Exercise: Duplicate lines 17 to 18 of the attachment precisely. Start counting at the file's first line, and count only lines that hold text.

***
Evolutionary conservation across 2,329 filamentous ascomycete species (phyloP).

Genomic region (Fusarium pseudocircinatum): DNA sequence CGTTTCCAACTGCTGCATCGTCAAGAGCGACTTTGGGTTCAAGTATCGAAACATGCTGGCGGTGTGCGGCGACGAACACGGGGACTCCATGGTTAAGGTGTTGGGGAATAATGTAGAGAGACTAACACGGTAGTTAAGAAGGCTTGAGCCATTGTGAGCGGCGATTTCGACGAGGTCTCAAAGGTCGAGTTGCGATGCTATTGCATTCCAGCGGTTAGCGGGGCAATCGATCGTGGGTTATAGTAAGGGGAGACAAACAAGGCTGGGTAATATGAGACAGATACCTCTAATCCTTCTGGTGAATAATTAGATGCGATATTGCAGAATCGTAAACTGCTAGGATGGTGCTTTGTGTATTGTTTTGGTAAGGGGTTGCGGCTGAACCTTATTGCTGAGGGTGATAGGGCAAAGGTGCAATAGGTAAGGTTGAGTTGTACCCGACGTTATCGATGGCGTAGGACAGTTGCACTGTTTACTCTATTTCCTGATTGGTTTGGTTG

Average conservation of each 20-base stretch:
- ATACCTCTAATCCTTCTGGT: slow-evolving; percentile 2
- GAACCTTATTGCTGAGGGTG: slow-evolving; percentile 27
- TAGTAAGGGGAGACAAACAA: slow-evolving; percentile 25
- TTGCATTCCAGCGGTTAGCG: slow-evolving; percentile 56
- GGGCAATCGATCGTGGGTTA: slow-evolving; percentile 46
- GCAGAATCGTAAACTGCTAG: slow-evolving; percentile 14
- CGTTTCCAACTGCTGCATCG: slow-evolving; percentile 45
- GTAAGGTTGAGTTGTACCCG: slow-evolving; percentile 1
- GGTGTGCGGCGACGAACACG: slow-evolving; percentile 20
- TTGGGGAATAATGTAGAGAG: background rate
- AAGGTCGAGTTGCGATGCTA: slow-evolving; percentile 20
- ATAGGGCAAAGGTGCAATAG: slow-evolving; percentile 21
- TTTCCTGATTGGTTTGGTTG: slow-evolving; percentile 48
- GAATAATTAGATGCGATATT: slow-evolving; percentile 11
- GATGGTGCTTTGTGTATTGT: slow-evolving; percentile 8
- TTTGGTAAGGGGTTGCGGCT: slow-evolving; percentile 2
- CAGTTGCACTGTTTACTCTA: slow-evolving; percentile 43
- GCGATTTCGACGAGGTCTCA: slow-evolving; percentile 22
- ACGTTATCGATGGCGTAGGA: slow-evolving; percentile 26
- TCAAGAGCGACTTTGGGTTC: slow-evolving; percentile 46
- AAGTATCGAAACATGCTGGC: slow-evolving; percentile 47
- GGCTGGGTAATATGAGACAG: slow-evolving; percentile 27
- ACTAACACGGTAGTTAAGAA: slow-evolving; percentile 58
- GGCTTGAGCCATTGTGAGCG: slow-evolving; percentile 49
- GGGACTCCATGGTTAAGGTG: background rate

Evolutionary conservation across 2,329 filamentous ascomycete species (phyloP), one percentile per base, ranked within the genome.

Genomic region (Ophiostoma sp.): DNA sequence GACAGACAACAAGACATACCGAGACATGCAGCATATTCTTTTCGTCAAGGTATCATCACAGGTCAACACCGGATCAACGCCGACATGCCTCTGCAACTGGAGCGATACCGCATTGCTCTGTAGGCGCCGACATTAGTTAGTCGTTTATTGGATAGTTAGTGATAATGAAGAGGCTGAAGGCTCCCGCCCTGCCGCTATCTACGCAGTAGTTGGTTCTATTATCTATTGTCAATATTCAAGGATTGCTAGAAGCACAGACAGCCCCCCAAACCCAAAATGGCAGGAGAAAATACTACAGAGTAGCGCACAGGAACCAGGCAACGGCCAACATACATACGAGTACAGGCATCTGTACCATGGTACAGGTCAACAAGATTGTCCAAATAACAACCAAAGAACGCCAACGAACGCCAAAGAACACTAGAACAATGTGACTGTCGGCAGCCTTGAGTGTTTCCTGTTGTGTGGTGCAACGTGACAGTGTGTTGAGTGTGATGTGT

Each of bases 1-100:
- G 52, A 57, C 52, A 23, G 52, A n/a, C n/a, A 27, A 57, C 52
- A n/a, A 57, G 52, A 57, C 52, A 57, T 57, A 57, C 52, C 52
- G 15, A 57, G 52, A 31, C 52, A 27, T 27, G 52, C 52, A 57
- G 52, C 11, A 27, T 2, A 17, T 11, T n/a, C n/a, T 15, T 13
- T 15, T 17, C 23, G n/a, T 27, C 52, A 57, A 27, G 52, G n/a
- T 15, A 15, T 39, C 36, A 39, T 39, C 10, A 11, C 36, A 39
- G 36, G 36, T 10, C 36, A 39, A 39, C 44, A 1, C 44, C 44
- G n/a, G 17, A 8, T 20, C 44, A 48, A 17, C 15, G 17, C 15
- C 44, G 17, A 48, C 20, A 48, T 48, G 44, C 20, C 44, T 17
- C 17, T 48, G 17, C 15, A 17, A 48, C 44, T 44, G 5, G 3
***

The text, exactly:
- GAATAATTAGATGCGATATT: slow-evolving; percentile 11
- GATGGTGCTTTGTGTATTGT: slow-evolving; percentile 8